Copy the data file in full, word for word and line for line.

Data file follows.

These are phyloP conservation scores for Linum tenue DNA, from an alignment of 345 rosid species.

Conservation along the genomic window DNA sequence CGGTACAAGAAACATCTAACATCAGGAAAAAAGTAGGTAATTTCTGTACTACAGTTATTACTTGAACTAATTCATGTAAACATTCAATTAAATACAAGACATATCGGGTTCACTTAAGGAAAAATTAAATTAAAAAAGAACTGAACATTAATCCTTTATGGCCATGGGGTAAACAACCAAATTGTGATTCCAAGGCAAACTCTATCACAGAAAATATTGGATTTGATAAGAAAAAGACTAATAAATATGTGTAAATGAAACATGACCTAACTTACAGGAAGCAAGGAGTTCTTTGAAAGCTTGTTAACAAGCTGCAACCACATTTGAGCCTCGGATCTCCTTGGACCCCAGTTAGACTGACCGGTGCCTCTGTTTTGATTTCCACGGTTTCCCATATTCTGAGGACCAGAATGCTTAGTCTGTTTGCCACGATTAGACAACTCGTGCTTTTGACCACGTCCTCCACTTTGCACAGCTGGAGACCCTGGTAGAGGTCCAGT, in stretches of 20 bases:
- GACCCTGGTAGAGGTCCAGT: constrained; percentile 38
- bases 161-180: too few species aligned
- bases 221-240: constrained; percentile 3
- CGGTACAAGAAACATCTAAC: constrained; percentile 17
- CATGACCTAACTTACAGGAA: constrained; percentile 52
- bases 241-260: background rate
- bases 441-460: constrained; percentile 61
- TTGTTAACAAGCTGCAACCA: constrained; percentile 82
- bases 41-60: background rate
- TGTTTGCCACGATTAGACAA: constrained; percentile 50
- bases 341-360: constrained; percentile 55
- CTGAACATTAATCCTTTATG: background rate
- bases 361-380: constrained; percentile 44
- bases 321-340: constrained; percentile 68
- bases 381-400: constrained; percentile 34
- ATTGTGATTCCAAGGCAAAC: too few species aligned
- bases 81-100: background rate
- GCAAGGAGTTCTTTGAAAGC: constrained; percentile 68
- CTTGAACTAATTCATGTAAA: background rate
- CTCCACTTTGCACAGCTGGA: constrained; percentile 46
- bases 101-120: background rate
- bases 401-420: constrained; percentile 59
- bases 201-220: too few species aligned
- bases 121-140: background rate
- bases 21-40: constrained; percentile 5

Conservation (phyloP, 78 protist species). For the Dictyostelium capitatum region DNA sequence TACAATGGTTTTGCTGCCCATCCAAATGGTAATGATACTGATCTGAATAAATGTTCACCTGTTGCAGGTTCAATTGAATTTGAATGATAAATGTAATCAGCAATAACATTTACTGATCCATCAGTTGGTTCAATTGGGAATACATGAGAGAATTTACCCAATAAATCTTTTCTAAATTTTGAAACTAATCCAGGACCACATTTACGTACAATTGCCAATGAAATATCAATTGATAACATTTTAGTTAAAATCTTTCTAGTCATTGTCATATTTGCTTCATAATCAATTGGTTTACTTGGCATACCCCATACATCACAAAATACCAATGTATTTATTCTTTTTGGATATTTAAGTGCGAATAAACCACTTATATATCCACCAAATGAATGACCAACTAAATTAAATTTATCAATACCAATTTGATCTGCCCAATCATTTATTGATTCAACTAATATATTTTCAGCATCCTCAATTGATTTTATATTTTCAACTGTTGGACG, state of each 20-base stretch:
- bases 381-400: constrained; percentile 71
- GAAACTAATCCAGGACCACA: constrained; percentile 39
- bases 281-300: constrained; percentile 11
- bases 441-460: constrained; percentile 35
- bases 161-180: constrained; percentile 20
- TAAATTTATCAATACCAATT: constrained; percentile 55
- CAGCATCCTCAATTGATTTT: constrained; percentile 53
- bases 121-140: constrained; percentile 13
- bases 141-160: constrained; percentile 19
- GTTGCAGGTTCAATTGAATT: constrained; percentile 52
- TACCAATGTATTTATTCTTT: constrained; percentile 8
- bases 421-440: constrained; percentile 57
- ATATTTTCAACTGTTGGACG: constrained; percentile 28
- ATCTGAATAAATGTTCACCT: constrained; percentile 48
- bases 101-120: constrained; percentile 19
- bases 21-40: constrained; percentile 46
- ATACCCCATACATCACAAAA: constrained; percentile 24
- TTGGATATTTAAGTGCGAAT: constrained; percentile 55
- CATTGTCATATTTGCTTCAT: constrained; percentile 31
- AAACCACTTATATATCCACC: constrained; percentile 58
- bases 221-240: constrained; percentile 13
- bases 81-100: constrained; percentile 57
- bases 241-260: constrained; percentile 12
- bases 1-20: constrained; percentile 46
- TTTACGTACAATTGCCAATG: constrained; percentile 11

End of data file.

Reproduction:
These are phyloP conservation scores for Linum tenue DNA, from an alignment of 345 rosid species.

Conservation along the genomic window DNA sequence CGGTACAAGAAACATCTAACATCAGGAAAAAAGTAGGTAATTTCTGTACTACAGTTATTACTTGAACTAATTCATGTAAACATTCAATTAAATACAAGACATATCGGGTTCACTTAAGGAAAAATTAAATTAAAAAAGAACTGAACATTAATCCTTTATGGCCATGGGGTAAACAACCAAATTGTGATTCCAAGGCAAACTCTATCACAGAAAATATTGGATTTGATAAGAAAAAGACTAATAAATATGTGTAAATGAAACATGACCTAACTTACAGGAAGCAAGGAGTTCTTTGAAAGCTTGTTAACAAGCTGCAACCACATTTGAGCCTCGGATCTCCTTGGACCCCAGTTAGACTGACCGGTGCCTCTGTTTTGATTTCCACGGTTTCCCATATTCTGAGGACCAGAATGCTTAGTCTGTTTGCCACGATTAGACAACTCGTGCTTTTGACCACGTCCTCCACTTTGCACAGCTGGAGACCCTGGTAGAGGTCCAGT, in stretches of 20 bases:
- GACCCTGGTAGAGGTCCAGT: constrained; percentile 38
- bases 161-180: too few species aligned
- bases 221-240: constrained; percentile 3
- CGGTACAAGAAACATCTAAC: constrained; percentile 17
- CATGACCTAACTTACAGGAA: constrained; percentile 52
- bases 241-260: background rate
- bases 441-460: constrained; percentile 61
- TTGTTAACAAGCTGCAACCA: constrained; percentile 82
- bases 41-60: background rate
- TGTTTGCCACGATTAGACAA: constrained; percentile 50
- bases 341-360: constrained; percentile 55
- CTGAACATTAATCCTTTATG: background rate
- bases 361-380: constrained; percentile 44
- bases 321-340: constrained; percentile 68
- bases 381-400: constrained; percentile 34
- ATTGTGATTCCAAGGCAAAC: too few species aligned
- bases 81-100: background rate
- GCAAGGAGTTCTTTGAAAGC: constrained; percentile 68
- CTTGAACTAATTCATGTAAA: background rate
- CTCCACTTTGCACAGCTGGA: constrained; percentile 46
- bases 101-120: background rate
- bases 401-420: constrained; percentile 59
- bases 201-220: too few species aligned
- bases 121-140: background rate
- bases 21-40: constrained; percentile 5

Conservation (phyloP, 78 protist species). For the Dictyostelium capitatum region DNA sequence TACAATGGTTTTGCTGCCCATCCAAATGGTAATGATACTGATCTGAATAAATGTTCACCTGTTGCAGGTTCAATTGAATTTGAATGATAAATGTAATCAGCAATAACATTTACTGATCCATCAGTTGGTTCAATTGGGAATACATGAGAGAATTTACCCAATAAATCTTTTCTAAATTTTGAAACTAATCCAGGACCACATTTACGTACAATTGCCAATGAAATATCAATTGATAACATTTTAGTTAAAATCTTTCTAGTCATTGTCATATTTGCTTCATAATCAATTGGTTTACTTGGCATACCCCATACATCACAAAATACCAATGTATTTATTCTTTTTGGATATTTAAGTGCGAATAAACCACTTATATATCCACCAAATGAATGACCAACTAAATTAAATTTATCAATACCAATTTGATCTGCCCAATCATTTATTGATTCAACTAATATATTTTCAGCATCCTCAATTGATTTTATATTTTCAACTGTTGGACG, state of each 20-base stretch:
- bases 381-400: constrained; percentile 71
- GAAACTAATCCAGGACCACA: constrained; percentile 39
- bases 281-300: constrained; percentile 11
- bases 441-460: constrained; percentile 35
- bases 161-180: constrained; percentile 20
- TAAATTTATCAATACCAATT: constrained; percentile 55
- CAGCATCCTCAATTGATTTT: constrained; percentile 53
- bases 121-140: constrained; percentile 13
- bases 141-160: constrained; percentile 19
- GTTGCAGGTTCAATTGAATT: constrained; percentile 52
- TACCAATGTATTTATTCTTT: constrained; percentile 8
- bases 421-440: constrained; percentile 57
- ATATTTTCAACTGTTGGACG: constrained; percentile 28
- ATCTGAATAAATGTTCACCT: constrained; percentile 48
- bases 101-120: constrained; percentile 19
- bases 21-40: constrained; percentile 46
- ATACCCCATACATCACAAAA: constrained; percentile 24
- TTGGATATTTAAGTGCGAAT: constrained; percentile 55
- CATTGTCATATTTGCTTCAT: constrained; percentile 31
- AAACCACTTATATATCCACC: constrained; percentile 58
- bases 221-240: constrained; percentile 13
- bases 81-100: constrained; percentile 57
- bases 241-260: constrained; percentile 12
- bases 1-20: constrained; percentile 46
- TTTACGTACAATTGCCAATG: constrained; percentile 11